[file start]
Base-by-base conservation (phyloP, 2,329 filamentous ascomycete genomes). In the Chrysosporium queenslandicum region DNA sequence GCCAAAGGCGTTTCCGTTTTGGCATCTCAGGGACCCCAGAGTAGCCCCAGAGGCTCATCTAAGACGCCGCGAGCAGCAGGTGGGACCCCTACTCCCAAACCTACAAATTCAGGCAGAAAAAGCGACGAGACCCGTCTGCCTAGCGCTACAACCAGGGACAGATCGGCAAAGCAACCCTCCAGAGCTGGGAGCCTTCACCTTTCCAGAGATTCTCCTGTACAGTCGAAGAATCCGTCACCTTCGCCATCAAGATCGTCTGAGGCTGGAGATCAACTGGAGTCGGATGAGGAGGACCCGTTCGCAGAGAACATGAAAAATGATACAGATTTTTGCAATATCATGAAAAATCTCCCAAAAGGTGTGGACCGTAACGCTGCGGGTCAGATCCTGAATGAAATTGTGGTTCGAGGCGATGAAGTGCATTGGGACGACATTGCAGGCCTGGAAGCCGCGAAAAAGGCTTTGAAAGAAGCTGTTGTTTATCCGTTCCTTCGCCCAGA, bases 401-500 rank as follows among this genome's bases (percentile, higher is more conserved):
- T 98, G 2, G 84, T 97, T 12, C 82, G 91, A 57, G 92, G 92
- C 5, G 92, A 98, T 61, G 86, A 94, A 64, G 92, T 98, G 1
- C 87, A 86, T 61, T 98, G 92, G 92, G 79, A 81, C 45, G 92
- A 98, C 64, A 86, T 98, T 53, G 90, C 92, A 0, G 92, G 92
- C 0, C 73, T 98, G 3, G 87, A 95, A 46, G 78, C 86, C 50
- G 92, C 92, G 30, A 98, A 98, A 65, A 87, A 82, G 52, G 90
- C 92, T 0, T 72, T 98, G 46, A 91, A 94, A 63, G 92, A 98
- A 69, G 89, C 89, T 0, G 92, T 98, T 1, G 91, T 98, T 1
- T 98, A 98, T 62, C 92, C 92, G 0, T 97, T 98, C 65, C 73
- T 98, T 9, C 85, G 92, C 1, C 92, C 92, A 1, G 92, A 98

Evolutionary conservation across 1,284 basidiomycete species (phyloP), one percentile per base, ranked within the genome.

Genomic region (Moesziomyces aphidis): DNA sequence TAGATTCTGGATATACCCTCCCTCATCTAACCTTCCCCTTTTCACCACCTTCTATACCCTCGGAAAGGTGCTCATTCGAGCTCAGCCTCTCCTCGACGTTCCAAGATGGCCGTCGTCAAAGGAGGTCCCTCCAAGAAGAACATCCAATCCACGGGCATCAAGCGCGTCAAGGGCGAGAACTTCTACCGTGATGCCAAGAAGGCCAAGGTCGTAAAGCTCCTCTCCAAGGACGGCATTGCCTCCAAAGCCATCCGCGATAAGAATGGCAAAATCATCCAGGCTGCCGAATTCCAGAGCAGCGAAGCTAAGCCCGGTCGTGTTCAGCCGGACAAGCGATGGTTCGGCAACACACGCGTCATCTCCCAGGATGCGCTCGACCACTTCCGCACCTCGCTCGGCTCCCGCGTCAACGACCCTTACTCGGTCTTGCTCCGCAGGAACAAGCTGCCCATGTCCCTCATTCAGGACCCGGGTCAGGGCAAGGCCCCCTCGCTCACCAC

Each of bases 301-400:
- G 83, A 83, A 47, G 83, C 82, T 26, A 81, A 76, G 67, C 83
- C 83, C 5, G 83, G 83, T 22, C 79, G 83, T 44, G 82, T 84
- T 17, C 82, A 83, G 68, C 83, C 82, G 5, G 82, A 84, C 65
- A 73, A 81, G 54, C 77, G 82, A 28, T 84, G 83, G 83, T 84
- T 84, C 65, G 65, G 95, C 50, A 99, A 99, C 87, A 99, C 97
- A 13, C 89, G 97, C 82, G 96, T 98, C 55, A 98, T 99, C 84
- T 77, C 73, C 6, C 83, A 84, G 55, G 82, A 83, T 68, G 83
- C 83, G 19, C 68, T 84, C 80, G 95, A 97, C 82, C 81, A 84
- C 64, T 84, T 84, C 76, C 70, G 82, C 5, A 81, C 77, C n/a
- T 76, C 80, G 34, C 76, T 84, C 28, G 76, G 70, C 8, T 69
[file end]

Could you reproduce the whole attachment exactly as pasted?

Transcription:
Base-by-base conservation (phyloP, 2,329 filamentous ascomycete genomes). In the Chrysosporium queenslandicum region DNA sequence GCCAAAGGCGTTTCCGTTTTGGCATCTCAGGGACCCCAGAGTAGCCCCAGAGGCTCATCTAAGACGCCGCGAGCAGCAGGTGGGACCCCTACTCCCAAACCTACAAATTCAGGCAGAAAAAGCGACGAGACCCGTCTGCCTAGCGCTACAACCAGGGACAGATCGGCAAAGCAACCCTCCAGAGCTGGGAGCCTTCACCTTTCCAGAGATTCTCCTGTACAGTCGAAGAATCCGTCACCTTCGCCATCAAGATCGTCTGAGGCTGGAGATCAACTGGAGTCGGATGAGGAGGACCCGTTCGCAGAGAACATGAAAAATGATACAGATTTTTGCAATATCATGAAAAATCTCCCAAAAGGTGTGGACCGTAACGCTGCGGGTCAGATCCTGAATGAAATTGTGGTTCGAGGCGATGAAGTGCATTGGGACGACATTGCAGGCCTGGAAGCCGCGAAAAAGGCTTTGAAAGAAGCTGTTGTTTATCCGTTCCTTCGCCCAGA, bases 401-500 rank as follows among this genome's bases (percentile, higher is more conserved):
- T 98, G 2, G 84, T 97, T 12, C 82, G 91, A 57, G 92, G 92
- C 5, G 92, A 98, T 61, G 86, A 94, A 64, G 92, T 98, G 1
- C 87, A 86, T 61, T 98, G 92, G 92, G 79, A 81, C 45, G 92
- A 98, C 64, A 86, T 98, T 53, G 90, C 92, A 0, G 92, G 92
- C 0, C 73, T 98, G 3, G 87, A 95, A 46, G 78, C 86, C 50
- G 92, C 92, G 30, A 98, A 98, A 65, A 87, A 82, G 52, G 90
- C 92, T 0, T 72, T 98, G 46, A 91, A 94, A 63, G 92, A 98
- A 69, G 89, C 89, T 0, G 92, T 98, T 1, G 91, T 98, T 1
- T 98, A 98, T 62, C 92, C 92, G 0, T 97, T 98, C 65, C 73
- T 98, T 9, C 85, G 92, C 1, C 92, C 92, A 1, G 92, A 98

Evolutionary conservation across 1,284 basidiomycete species (phyloP), one percentile per base, ranked within the genome.

Genomic region (Moesziomyces aphidis): DNA sequence TAGATTCTGGATATACCCTCCCTCATCTAACCTTCCCCTTTTCACCACCTTCTATACCCTCGGAAAGGTGCTCATTCGAGCTCAGCCTCTCCTCGACGTTCCAAGATGGCCGTCGTCAAAGGAGGTCCCTCCAAGAAGAACATCCAATCCACGGGCATCAAGCGCGTCAAGGGCGAGAACTTCTACCGTGATGCCAAGAAGGCCAAGGTCGTAAAGCTCCTCTCCAAGGACGGCATTGCCTCCAAAGCCATCCGCGATAAGAATGGCAAAATCATCCAGGCTGCCGAATTCCAGAGCAGCGAAGCTAAGCCCGGTCGTGTTCAGCCGGACAAGCGATGGTTCGGCAACACACGCGTCATCTCCCAGGATGCGCTCGACCACTTCCGCACCTCGCTCGGCTCCCGCGTCAACGACCCTTACTCGGTCTTGCTCCGCAGGAACAAGCTGCCCATGTCCCTCATTCAGGACCCGGGTCAGGGCAAGGCCCCCTCGCTCACCAC

Each of bases 301-400:
- G 83, A 83, A 47, G 83, C 82, T 26, A 81, A 76, G 67, C 83
- C 83, C 5, G 83, G 83, T 22, C 79, G 83, T 44, G 82, T 84
- T 17, C 82, A 83, G 68, C 83, C 82, G 5, G 82, A 84, C 65
- A 73, A 81, G 54, C 77, G 82, A 28, T 84, G 83, G 83, T 84
- T 84, C 65, G 65, G 95, C 50, A 99, A 99, C 87, A 99, C 97
- A 13, C 89, G 97, C 82, G 96, T 98, C 55, A 98, T 99, C 84
- T 77, C 73, C 6, C 83, A 84, G 55, G 82, A 83, T 68, G 83
- C 83, G 19, C 68, T 84, C 80, G 95, A 97, C 82, C 81, A 84
- C 64, T 84, T 84, C 76, C 70, G 82, C 5, A 81, C 77, C n/a
- T 76, C 80, G 34, C 76, T 84, C 28, G 76, G 70, C 8, T 69